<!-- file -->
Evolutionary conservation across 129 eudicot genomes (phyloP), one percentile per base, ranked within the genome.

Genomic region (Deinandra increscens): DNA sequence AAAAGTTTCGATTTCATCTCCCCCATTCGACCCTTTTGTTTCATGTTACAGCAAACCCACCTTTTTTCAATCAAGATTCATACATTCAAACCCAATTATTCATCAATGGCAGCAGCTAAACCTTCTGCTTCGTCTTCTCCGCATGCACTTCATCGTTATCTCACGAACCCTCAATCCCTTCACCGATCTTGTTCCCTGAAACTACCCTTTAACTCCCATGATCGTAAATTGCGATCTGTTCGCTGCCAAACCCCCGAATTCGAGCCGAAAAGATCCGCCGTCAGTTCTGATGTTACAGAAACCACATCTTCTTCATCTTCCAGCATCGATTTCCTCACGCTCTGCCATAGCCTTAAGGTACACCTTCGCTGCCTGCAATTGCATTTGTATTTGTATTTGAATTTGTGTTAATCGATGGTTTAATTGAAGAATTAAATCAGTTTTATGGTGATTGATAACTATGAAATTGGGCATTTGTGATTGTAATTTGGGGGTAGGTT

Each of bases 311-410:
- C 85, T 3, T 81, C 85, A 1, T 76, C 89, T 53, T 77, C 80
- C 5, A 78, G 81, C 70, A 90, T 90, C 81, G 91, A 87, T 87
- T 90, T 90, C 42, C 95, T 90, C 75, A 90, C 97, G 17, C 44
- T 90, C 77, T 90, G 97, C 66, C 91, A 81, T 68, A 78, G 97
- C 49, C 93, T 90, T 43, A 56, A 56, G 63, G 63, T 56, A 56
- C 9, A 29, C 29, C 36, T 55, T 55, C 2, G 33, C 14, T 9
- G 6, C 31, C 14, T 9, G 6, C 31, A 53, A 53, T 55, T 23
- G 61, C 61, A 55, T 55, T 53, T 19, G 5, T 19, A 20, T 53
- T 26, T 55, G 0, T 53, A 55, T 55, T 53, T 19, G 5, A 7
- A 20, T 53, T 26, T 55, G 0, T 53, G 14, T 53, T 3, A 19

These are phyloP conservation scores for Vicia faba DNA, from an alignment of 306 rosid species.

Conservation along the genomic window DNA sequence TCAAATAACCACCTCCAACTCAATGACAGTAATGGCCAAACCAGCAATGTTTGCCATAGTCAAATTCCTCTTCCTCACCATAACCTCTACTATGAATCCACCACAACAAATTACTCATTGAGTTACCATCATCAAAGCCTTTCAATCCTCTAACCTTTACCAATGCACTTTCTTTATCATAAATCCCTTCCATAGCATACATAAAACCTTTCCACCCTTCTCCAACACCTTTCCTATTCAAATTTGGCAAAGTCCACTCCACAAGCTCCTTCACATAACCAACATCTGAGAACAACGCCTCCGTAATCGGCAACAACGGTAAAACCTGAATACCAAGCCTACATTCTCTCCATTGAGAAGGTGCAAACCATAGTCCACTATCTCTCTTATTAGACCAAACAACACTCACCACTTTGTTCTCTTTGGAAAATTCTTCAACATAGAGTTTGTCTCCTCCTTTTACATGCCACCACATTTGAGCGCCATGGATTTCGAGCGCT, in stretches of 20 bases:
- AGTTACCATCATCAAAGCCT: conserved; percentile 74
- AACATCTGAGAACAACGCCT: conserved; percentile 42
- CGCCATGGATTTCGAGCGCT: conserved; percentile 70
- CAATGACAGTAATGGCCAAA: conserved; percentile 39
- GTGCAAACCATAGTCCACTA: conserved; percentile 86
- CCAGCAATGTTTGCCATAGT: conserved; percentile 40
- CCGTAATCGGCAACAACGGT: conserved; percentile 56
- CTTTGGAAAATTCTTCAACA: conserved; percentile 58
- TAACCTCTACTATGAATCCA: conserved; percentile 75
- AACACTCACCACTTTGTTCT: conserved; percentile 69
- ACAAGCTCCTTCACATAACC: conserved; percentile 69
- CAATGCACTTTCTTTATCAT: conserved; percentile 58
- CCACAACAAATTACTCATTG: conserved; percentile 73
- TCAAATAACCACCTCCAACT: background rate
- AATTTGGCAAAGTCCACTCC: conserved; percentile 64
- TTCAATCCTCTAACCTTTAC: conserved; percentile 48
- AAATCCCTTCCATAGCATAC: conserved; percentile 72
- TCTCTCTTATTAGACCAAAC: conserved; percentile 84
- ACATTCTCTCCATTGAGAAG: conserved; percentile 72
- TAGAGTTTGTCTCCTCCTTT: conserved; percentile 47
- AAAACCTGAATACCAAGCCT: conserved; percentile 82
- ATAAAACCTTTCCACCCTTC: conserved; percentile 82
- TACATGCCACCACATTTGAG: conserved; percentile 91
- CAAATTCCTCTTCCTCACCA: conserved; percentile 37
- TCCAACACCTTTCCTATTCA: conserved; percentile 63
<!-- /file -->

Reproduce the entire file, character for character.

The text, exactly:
Evolutionary conservation across 129 eudicot genomes (phyloP), one percentile per base, ranked within the genome.

Genomic region (Deinandra increscens): DNA sequence AAAAGTTTCGATTTCATCTCCCCCATTCGACCCTTTTGTTTCATGTTACAGCAAACCCACCTTTTTTCAATCAAGATTCATACATTCAAACCCAATTATTCATCAATGGCAGCAGCTAAACCTTCTGCTTCGTCTTCTCCGCATGCACTTCATCGTTATCTCACGAACCCTCAATCCCTTCACCGATCTTGTTCCCTGAAACTACCCTTTAACTCCCATGATCGTAAATTGCGATCTGTTCGCTGCCAAACCCCCGAATTCGAGCCGAAAAGATCCGCCGTCAGTTCTGATGTTACAGAAACCACATCTTCTTCATCTTCCAGCATCGATTTCCTCACGCTCTGCCATAGCCTTAAGGTACACCTTCGCTGCCTGCAATTGCATTTGTATTTGTATTTGAATTTGTGTTAATCGATGGTTTAATTGAAGAATTAAATCAGTTTTATGGTGATTGATAACTATGAAATTGGGCATTTGTGATTGTAATTTGGGGGTAGGTT

Each of bases 311-410:
- C 85, T 3, T 81, C 85, A 1, T 76, C 89, T 53, T 77, C 80
- C 5, A 78, G 81, C 70, A 90, T 90, C 81, G 91, A 87, T 87
- T 90, T 90, C 42, C 95, T 90, C 75, A 90, C 97, G 17, C 44
- T 90, C 77, T 90, G 97, C 66, C 91, A 81, T 68, A 78, G 97
- C 49, C 93, T 90, T 43, A 56, A 56, G 63, G 63, T 56, A 56
- C 9, A 29, C 29, C 36, T 55, T 55, C 2, G 33, C 14, T 9
- G 6, C 31, C 14, T 9, G 6, C 31, A 53, A 53, T 55, T 23
- G 61, C 61, A 55, T 55, T 53, T 19, G 5, T 19, A 20, T 53
- T 26, T 55, G 0, T 53, A 55, T 55, T 53, T 19, G 5, A 7
- A 20, T 53, T 26, T 55, G 0, T 53, G 14, T 53, T 3, A 19

These are phyloP conservation scores for Vicia faba DNA, from an alignment of 306 rosid species.

Conservation along the genomic window DNA sequence TCAAATAACCACCTCCAACTCAATGACAGTAATGGCCAAACCAGCAATGTTTGCCATAGTCAAATTCCTCTTCCTCACCATAACCTCTACTATGAATCCACCACAACAAATTACTCATTGAGTTACCATCATCAAAGCCTTTCAATCCTCTAACCTTTACCAATGCACTTTCTTTATCATAAATCCCTTCCATAGCATACATAAAACCTTTCCACCCTTCTCCAACACCTTTCCTATTCAAATTTGGCAAAGTCCACTCCACAAGCTCCTTCACATAACCAACATCTGAGAACAACGCCTCCGTAATCGGCAACAACGGTAAAACCTGAATACCAAGCCTACATTCTCTCCATTGAGAAGGTGCAAACCATAGTCCACTATCTCTCTTATTAGACCAAACAACACTCACCACTTTGTTCTCTTTGGAAAATTCTTCAACATAGAGTTTGTCTCCTCCTTTTACATGCCACCACATTTGAGCGCCATGGATTTCGAGCGCT, in stretches of 20 bases:
- AGTTACCATCATCAAAGCCT: conserved; percentile 74
- AACATCTGAGAACAACGCCT: conserved; percentile 42
- CGCCATGGATTTCGAGCGCT: conserved; percentile 70
- CAATGACAGTAATGGCCAAA: conserved; percentile 39
- GTGCAAACCATAGTCCACTA: conserved; percentile 86
- CCAGCAATGTTTGCCATAGT: conserved; percentile 40
- CCGTAATCGGCAACAACGGT: conserved; percentile 56
- CTTTGGAAAATTCTTCAACA: conserved; percentile 58
- TAACCTCTACTATGAATCCA: conserved; percentile 75
- AACACTCACCACTTTGTTCT: conserved; percentile 69
- ACAAGCTCCTTCACATAACC: conserved; percentile 69
- CAATGCACTTTCTTTATCAT: conserved; percentile 58
- CCACAACAAATTACTCATTG: conserved; percentile 73
- TCAAATAACCACCTCCAACT: background rate
- AATTTGGCAAAGTCCACTCC: conserved; percentile 64
- TTCAATCCTCTAACCTTTAC: conserved; percentile 48
- AAATCCCTTCCATAGCATAC: conserved; percentile 72
- TCTCTCTTATTAGACCAAAC: conserved; percentile 84
- ACATTCTCTCCATTGAGAAG: conserved; percentile 72
- TAGAGTTTGTCTCCTCCTTT: conserved; percentile 47
- AAAACCTGAATACCAAGCCT: conserved; percentile 82
- ATAAAACCTTTCCACCCTTC: conserved; percentile 82
- TACATGCCACCACATTTGAG: conserved; percentile 91
- CAAATTCCTCTTCCTCACCA: conserved; percentile 37
- TCCAACACCTTTCCTATTCA: conserved; percentile 63